I hate MFA
December 10, 2023 · 4 mins · 784 words
I hate multi-factor authentication, and I’m not the only one. I understand it’s useful to make it harder for criminals to steal your information, but even with this, I despise it. I like the idea but I hate the implementation. Here I summarise in a couple of points why I don’t like it. I wrote this as a rant, so the language used here can be NSFW.
It distracts me, a lot
I’m a slow learner and I have difficulty completely focusing on a topic. I need my full attention dedicated to my work if I want to make any substantial progress. This means that my workflow is quite binary: or I am fully focused on the thing I am working on (in this state I’m writing code) or my attention is scattered and I’m doing dozens of things at the same time (in this state I’m communicating with other colleagues). To foster these moments I remove any source of distractions from my surroundings, which means leaving my phone in plane mode in another room. So when my brain is at 200% CPU usage and I log into some service and they ask me to authenticate with my phone, my attention receives a right hook that directly knocks it out. When this happens it means that half of my morning productivity gets destroyed, so I’m sure you can understand how frustrated I feel when it happens. Come on, we’re in 2023, how it’s possible that we still have to do these things manually?
It forces me to have a smartphone
During the last few years, I’ve been experimenting with periods of disconnection from the online world. This means that I only use a banana phone and interact with the internet via my laptop during designated hours. During these time periods, I’ve experienced some problems with sites that don’t support very well SMS MFA. Also, I got charged for each SMS I received, which is not nice.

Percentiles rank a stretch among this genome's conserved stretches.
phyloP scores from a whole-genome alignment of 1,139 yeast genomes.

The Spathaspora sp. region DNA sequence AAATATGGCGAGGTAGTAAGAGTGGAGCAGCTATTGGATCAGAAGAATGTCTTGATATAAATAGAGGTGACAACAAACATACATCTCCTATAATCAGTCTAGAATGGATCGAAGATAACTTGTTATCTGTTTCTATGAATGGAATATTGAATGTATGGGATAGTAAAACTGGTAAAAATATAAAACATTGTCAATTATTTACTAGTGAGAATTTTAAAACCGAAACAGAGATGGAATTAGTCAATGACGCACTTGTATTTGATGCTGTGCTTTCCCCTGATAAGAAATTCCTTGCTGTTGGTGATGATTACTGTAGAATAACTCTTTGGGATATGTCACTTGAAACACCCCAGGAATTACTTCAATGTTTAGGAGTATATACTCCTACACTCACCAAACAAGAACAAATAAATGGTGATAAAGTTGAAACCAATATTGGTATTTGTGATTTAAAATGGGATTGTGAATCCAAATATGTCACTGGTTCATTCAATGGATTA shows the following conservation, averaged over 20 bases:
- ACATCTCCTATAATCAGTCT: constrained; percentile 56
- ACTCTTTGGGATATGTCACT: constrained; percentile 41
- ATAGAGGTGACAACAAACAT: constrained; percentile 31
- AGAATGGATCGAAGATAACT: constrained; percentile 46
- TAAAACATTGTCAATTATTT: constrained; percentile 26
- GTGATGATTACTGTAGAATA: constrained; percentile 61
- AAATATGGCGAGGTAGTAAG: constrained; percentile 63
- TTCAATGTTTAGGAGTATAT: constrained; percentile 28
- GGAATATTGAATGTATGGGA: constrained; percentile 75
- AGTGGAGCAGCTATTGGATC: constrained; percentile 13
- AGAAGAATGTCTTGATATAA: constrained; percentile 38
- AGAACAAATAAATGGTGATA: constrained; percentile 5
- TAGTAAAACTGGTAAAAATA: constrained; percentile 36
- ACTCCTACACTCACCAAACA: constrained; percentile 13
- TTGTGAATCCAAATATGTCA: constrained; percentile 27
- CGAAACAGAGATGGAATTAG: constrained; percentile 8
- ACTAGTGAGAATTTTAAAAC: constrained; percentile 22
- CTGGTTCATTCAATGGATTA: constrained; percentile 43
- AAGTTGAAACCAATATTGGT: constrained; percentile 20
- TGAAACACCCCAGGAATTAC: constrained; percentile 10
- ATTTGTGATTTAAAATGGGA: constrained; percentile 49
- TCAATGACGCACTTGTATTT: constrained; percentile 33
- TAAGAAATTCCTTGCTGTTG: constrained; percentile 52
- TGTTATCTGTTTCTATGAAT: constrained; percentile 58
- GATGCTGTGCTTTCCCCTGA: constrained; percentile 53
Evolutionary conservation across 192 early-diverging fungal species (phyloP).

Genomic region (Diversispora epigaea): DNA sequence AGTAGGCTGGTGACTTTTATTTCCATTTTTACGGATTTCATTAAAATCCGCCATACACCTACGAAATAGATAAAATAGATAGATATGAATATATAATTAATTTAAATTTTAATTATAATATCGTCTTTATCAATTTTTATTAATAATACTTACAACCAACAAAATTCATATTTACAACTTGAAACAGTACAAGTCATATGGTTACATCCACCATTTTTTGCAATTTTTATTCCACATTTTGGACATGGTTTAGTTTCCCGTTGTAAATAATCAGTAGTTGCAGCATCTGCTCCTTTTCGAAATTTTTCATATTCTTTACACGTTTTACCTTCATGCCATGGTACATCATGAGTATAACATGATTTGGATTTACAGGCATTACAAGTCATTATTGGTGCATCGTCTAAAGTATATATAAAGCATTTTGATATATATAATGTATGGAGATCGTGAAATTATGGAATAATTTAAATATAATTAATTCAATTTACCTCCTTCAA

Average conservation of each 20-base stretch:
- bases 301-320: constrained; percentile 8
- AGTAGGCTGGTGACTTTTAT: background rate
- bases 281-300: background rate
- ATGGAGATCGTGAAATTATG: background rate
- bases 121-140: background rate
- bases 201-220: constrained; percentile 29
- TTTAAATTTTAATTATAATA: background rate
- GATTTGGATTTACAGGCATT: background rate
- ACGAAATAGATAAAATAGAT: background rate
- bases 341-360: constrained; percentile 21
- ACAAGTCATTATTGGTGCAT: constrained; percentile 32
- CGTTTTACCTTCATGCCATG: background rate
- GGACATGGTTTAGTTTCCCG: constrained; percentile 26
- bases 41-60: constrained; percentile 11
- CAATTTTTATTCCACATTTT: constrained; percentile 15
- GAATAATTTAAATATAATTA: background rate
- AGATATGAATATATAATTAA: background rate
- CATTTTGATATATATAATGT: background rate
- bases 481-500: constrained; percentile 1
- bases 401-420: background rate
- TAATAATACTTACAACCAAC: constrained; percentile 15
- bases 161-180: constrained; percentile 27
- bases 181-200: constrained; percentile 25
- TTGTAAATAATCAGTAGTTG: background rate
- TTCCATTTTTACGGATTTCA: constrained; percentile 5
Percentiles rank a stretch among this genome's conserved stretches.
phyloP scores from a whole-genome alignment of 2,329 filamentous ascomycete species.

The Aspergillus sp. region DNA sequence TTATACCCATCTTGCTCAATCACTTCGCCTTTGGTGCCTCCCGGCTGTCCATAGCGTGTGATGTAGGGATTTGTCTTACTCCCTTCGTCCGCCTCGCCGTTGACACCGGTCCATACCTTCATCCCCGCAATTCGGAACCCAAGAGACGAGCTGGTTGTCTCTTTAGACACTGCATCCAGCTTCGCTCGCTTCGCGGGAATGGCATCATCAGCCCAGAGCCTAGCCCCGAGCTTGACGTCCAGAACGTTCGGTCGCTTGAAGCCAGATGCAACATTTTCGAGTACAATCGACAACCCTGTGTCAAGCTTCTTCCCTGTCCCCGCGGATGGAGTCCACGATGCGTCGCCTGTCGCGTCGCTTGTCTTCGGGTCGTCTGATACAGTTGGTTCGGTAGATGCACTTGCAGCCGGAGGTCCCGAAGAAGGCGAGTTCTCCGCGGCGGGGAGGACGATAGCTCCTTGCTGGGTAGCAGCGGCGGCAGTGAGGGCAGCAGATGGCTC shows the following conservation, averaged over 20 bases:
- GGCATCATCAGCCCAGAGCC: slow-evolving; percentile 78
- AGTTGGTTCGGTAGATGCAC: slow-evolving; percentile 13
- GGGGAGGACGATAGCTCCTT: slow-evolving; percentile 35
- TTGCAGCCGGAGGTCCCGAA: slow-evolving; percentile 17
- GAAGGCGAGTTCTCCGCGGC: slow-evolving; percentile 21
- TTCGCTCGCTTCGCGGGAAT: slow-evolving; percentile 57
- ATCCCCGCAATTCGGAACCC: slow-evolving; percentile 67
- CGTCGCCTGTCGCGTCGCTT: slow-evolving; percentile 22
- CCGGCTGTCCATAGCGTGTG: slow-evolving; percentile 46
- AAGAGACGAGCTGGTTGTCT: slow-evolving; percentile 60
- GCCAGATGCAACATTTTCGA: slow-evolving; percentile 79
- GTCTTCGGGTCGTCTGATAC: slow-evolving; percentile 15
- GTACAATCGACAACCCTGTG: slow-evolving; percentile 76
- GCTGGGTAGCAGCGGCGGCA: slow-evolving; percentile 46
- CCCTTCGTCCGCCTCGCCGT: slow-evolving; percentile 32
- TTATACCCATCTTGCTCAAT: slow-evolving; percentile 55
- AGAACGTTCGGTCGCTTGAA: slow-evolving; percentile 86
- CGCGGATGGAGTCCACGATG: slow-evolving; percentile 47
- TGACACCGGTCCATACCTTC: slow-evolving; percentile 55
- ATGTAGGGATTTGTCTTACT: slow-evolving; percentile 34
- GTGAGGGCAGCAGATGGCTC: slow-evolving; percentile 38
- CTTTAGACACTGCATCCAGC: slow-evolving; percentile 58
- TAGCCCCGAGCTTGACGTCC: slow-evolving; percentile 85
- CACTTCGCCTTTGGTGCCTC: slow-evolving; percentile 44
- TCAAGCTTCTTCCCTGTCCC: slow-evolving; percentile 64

It also forces me to have the SAME smartphone. Some months ago I broke my smartphone, and after changing it I discovered that I couldn’t access my job MFA app. This meant I had to talk with the IT folks (who thanks to God are very nice. It was the only nice part of this episode) and I had to lose their time and mine recovering my access to the app.
It couples online and offline
This is the most problematic point I see with MFA. According to Okta
As the name implies, MFA blends at least two separate factors. One is typically your username and password, which is something you know. The other could be:
- Something you have. A cellphone, keycard, or USB could all verify your identity.
- Something you are. Fingerprints, iris scans, or some other biometric data prove that you are who you say you are.
This definition is assuming a lot of things, and more importantly it is assuming that it exists a you. Maybe behind the screen there’s a group of people working on the same computer. Maybe it could be a fine-tuned LLM working for you (where do LLM have their eyes?). Maybe you don’t want to fucking share your fucking iris with no fucking one. Every day there are more options to work anonymously (eg: Noxx) so why do we need to expose our personal information for the sake of safety?
In terms of software engineering, I believe MFA commits a deathly sin against the commandment “Thou shall code against interfaces, not implementations”. In software, when designing interaction between components you should not depend on implementation details, only component interfaces. In this case it means you shouldn’t assume every “developer” has a phone, fingers, or biometric data.
It can be replaced with other solutions
Finally, it also makes me angry to think that it solves a problem that could be solved with other approaches. If it were the only solution to the cybersecurity problem, I would accept it, but we have enough solutions at our disposal to solve the same problem and I don’t understand why we are still tied to MFA.
For example, I’ve been using a password manager for the last two years, and now all my passwords have been generated automatically. This means that if you steal my password you’ll only have access to one of my accounts. I know that this is not the perfect solution, and you can still somehow discover my password, but if you’re able to steal one of my 25-characters password (which would take ~4 thousand trillion trillion years) then there’s possibly nothing I can do to stop you from stealing my eye data.